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Program about Underground Railroad provides high school class with lesson on slavery in Missouri

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Underground Railroad program

A program about the Underground Railroad was recently put on by Dorris Keeven-Franke, who is part of the Missouri Germans Consortium, for Joe Hunter’s applied history class at Elsberry High School.

Keeven-Franke said she’s been working with Hunter for years, developing programs about Germans and African Americans.

This program, she noted, was done for Hunter’s applied history class, and shared with the public. It was hosted by the Missouri Germans Consortium, a group that is interested in having the German history of the state explained.

“There have been many programs I’ve done, where he (Hunter) has tried to get his school to, and couldn’t. Because of COVID, I have started visiting classrooms like St. Charles Community College and Joe’s, and others were there as well,” she said.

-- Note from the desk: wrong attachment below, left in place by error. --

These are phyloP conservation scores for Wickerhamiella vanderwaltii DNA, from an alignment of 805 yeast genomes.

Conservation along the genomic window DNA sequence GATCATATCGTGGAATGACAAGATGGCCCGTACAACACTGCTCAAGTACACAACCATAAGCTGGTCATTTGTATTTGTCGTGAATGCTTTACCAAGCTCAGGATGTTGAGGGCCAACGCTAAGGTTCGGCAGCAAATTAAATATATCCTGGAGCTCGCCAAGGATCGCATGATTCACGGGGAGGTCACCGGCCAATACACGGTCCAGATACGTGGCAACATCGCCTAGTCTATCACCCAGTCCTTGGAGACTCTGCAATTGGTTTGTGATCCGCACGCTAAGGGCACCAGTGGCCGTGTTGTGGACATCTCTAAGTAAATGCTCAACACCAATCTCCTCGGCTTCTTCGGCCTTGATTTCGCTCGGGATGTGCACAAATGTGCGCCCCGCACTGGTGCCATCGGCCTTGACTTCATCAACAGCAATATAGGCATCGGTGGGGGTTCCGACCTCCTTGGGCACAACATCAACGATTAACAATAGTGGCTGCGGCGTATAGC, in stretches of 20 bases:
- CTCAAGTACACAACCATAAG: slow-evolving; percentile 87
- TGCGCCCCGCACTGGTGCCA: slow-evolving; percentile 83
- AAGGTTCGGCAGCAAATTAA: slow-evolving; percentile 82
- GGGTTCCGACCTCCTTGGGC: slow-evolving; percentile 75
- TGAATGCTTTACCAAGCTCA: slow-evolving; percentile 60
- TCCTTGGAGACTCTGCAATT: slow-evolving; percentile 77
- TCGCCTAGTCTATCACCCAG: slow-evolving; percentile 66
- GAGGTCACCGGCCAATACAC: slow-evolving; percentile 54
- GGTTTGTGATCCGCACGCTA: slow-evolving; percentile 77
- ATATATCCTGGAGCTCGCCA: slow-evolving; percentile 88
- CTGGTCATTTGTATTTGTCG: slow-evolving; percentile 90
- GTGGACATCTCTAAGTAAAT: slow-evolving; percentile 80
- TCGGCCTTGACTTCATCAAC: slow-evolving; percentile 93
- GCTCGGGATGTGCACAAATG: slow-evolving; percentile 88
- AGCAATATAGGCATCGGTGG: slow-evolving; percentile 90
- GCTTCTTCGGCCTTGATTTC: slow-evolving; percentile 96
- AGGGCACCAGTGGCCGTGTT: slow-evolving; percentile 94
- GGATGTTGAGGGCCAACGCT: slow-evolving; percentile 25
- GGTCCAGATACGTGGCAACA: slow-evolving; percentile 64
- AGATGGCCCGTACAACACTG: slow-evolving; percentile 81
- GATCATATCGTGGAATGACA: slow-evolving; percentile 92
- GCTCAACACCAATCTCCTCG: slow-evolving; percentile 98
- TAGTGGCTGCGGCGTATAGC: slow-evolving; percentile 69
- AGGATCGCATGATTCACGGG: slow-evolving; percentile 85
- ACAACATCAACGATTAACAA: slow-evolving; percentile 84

Keeven-Franke is an author and historian in St. Charles. She is also executive director of the Missouri Germans Consortium. Through the consortium she does projects with the Missouri Historical Society, Missouri Humanities Council, and many others. See https://mo-germans.com. According to the website, the consortium was formed in 1885 “to provide sociability and support for immigrants from Baden who were in need. It continues to look to offer ongoing support to the members’ survivors.”

Keeven-Franke said the program about the Underground Railroad—the means by which escaping slaves could travel to freedom—was done in part for Black History Month. It was also done to raise awareness of the cross-cultural ties between German Americans and African Americans, she explained.

Hunter, who has been teaching at Elsberry High School since 2002, said the applied history class developed from an advanced placement project.